The discovery of a new ship burial in Central Norway has been hailed as “astonishing” by archaeologists. It changes our perception of the years prior to the Viking Age in Norway.
Archaeologists in Leka, in the northern part of central Norway, have unearthed Scandinavia's oldest known ship burial, dating back to around 700 CE.
This discovery significantly predates the Viking era, challenging existing beliefs about the region's maritime and trading history.
A Site Mentioned in the Sagas
During the summer, archaeologists embarked on an expedition to the 60-metre mound Herlaugshaugen, a site mentioned in Snorre's royal sagas as the final resting place of King Herlaug.
Herlaugshaugen is one of the largest burial mounds in the country. It was excavated three times in the late 1700s. According to reports, findings included a type of wall, iron nails, a bronze kettle, animal bones, and a seated skeleton with a sword.
“Unfortunately, these findings disappeared already in the early 1920s. The skeleton was once displayed at Trondheim Cathedral School as King Herlaug, but no one knows where it ended up,” explained Geir Grønnesby, project leader from NTNU Science Museum.
The mission, commissioned by the Norwegian Directorate for Cultural Heritage and Trøndelag Council, aimed to date the mound and confirm the presence of a ship.
The team's enthusiasm soared upon finding large nails, a definitive indicator of a ship burial. The results positioned the mound's creation in the Merovingian period, around 700 CE, pushing back the origins of ship burial traditions.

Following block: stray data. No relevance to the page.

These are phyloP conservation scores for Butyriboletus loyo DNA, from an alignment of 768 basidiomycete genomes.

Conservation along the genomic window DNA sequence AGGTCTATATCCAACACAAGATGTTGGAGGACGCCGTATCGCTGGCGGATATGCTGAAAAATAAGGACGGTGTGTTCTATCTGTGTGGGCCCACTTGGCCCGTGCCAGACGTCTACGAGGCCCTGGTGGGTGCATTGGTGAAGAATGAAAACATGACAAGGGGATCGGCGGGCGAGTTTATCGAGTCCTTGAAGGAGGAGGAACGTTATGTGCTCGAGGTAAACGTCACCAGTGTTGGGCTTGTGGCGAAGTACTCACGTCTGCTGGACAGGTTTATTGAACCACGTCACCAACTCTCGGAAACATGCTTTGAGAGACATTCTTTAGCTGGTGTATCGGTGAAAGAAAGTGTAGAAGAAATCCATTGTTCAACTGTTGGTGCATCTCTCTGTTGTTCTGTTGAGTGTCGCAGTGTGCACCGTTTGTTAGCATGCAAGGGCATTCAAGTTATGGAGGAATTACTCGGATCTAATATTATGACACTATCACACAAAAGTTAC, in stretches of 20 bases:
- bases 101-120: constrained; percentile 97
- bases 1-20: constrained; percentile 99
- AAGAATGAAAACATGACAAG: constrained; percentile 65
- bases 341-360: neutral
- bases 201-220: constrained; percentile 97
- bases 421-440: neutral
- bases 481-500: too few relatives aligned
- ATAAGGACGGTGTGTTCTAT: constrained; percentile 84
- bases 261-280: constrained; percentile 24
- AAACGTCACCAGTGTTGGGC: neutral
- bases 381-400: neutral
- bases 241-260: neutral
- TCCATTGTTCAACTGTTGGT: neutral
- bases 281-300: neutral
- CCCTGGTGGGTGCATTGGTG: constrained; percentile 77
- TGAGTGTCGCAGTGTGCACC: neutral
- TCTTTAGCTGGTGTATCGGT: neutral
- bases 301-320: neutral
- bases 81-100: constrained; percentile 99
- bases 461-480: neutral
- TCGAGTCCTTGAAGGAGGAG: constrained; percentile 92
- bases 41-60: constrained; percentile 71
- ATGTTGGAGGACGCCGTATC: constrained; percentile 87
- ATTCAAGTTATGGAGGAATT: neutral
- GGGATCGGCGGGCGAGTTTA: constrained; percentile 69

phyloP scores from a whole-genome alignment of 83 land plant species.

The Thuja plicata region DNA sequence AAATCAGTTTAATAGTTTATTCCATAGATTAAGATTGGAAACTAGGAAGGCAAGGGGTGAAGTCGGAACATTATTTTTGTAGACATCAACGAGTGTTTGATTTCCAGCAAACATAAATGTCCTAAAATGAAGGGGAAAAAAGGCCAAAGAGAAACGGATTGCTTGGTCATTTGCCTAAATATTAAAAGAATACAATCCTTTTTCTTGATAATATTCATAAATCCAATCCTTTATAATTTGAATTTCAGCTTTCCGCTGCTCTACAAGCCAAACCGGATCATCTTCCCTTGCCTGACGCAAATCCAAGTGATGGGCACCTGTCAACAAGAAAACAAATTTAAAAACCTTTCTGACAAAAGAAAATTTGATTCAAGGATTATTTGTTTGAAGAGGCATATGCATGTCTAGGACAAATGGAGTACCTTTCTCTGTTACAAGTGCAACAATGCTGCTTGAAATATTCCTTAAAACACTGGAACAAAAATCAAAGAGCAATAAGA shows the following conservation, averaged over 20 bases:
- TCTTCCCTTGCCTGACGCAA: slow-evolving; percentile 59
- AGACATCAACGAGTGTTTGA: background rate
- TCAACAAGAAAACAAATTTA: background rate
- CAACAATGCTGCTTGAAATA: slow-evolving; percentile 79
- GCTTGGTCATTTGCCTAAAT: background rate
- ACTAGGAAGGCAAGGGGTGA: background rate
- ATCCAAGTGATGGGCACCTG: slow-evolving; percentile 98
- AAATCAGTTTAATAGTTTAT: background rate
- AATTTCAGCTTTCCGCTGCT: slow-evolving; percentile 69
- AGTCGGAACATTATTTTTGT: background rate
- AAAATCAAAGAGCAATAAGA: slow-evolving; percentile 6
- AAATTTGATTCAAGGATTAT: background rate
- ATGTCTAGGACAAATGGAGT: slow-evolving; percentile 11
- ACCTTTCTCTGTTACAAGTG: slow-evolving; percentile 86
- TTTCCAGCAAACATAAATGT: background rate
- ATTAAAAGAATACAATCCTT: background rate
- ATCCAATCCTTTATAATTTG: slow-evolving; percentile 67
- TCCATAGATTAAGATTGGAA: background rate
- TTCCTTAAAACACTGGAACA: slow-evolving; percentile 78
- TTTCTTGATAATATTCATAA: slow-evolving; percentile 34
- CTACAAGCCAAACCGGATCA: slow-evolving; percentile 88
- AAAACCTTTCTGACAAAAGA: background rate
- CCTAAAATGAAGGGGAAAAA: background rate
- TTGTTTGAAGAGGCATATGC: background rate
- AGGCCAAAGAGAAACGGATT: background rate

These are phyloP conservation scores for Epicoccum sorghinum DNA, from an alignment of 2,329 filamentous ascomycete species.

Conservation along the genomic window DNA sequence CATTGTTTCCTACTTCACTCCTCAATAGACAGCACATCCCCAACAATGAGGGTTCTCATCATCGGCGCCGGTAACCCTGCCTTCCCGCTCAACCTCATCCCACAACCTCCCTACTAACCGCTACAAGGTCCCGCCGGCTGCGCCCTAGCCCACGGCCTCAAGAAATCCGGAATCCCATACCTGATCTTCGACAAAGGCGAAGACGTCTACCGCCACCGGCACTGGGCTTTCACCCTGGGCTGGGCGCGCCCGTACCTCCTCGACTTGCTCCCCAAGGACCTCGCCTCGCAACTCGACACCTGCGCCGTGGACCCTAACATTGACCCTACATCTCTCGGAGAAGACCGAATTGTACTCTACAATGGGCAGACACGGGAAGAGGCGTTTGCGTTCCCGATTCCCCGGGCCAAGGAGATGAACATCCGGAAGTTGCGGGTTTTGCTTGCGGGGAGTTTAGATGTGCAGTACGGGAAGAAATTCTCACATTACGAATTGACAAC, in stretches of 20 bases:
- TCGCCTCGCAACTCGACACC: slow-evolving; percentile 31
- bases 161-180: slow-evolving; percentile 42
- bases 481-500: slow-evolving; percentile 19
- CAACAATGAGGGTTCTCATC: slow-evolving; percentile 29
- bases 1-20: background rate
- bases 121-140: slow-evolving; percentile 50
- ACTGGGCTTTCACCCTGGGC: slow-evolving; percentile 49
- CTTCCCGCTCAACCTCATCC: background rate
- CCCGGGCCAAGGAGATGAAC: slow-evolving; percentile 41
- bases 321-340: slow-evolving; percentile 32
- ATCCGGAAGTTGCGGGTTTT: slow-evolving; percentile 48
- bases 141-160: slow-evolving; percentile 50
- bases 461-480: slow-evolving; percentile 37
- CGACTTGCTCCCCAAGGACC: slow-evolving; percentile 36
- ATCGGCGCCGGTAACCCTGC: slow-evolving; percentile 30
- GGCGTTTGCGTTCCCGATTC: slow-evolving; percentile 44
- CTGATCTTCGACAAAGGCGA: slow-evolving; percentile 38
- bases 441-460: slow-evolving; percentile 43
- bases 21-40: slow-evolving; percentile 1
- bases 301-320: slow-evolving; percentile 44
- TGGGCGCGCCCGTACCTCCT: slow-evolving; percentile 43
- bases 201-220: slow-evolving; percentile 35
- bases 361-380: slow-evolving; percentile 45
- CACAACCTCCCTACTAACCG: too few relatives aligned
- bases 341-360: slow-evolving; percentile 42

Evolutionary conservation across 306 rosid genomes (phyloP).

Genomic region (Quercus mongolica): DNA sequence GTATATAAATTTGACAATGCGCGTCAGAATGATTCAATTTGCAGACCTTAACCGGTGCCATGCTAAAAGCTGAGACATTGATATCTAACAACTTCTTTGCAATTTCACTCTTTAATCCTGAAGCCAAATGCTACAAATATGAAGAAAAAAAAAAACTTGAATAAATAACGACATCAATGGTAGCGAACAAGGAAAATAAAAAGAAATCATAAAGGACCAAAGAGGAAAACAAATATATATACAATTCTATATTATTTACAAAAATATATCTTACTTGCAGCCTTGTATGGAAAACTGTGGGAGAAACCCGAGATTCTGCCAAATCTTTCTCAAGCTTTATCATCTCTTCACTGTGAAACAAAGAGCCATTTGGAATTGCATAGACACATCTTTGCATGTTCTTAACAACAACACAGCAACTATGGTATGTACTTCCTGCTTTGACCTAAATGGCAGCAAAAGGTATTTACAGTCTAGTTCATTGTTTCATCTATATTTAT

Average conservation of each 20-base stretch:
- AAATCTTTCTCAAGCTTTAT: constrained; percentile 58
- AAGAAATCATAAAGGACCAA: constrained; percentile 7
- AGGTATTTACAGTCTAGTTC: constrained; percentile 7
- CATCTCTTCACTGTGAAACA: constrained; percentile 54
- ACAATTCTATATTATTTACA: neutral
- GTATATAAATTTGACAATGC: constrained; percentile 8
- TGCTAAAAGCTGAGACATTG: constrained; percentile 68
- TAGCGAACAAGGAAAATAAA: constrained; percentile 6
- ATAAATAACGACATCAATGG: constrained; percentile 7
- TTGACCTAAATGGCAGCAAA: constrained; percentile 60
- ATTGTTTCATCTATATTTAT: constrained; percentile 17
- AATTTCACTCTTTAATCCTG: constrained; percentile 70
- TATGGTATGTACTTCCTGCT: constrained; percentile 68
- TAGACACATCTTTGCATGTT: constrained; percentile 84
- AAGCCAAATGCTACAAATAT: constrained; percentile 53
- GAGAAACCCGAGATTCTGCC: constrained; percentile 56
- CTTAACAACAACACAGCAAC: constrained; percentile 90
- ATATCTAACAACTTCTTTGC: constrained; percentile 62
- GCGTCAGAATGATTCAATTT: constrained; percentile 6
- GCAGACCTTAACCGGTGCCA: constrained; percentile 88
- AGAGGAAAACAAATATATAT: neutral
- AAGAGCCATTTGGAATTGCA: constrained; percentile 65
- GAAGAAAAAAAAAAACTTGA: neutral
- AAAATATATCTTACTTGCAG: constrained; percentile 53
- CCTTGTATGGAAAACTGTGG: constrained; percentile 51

New Knowledge on the Pre-Viking Period
Grønnesby noted the significance of this finding, as it revealed the region's advanced maritime capabilities much earlier than previously thought.
This revelation sheds light on the pre-Viking period, a time when the development of ships was crucial. The size and sophistication of the ship imply a society with considerable maritime knowledge and resources.
Moreover, the Herlaugshaugen mound, one of Norway's largest burial mounds, is seen as a symbol of power and wealth, indicating that the region's prosperity likely stemmed from trade and maritime activities, rather than agriculture alone.
The discovery also underscores the importance of trade in the region, with evidence suggesting active commerce from Trøndelag to the Continent from the mid-700s onwards.
Grønnesby said to NRK that the ship grave suggests that contact with the wider world was greater and earlier than previously thought: “Because when one builds somewhat large ships, it is usually because one is going to travel a distance with them.”
Connections to the Elite in Sweden & England
The Merovingian period (550-800 CE) predates the Viking Age and is known for sparse archaeological finds, includes early boat burials like those in Vendel and Valsgärde, Sweden.
There's speculation about a link between these sites and Namdalen, Norway, where similar large mounds exist. Notably, about 10% of Norway's large burial mounds are in Namdalen.
This connection extends to Sutton Hoo in England, another significant Merovingian site. Researchers are keen to explore these potential historical ties further.
A Rare Discovery in Norway
In contrast to the wealth of artifacts from the Viking age, finds from the Merovingian period are rare, making this discovery all the more significant for the study of early Scandinavian history.
This finding not only rewrites chapters of Scandinavian history but also highlights Norway's rich and diverse past.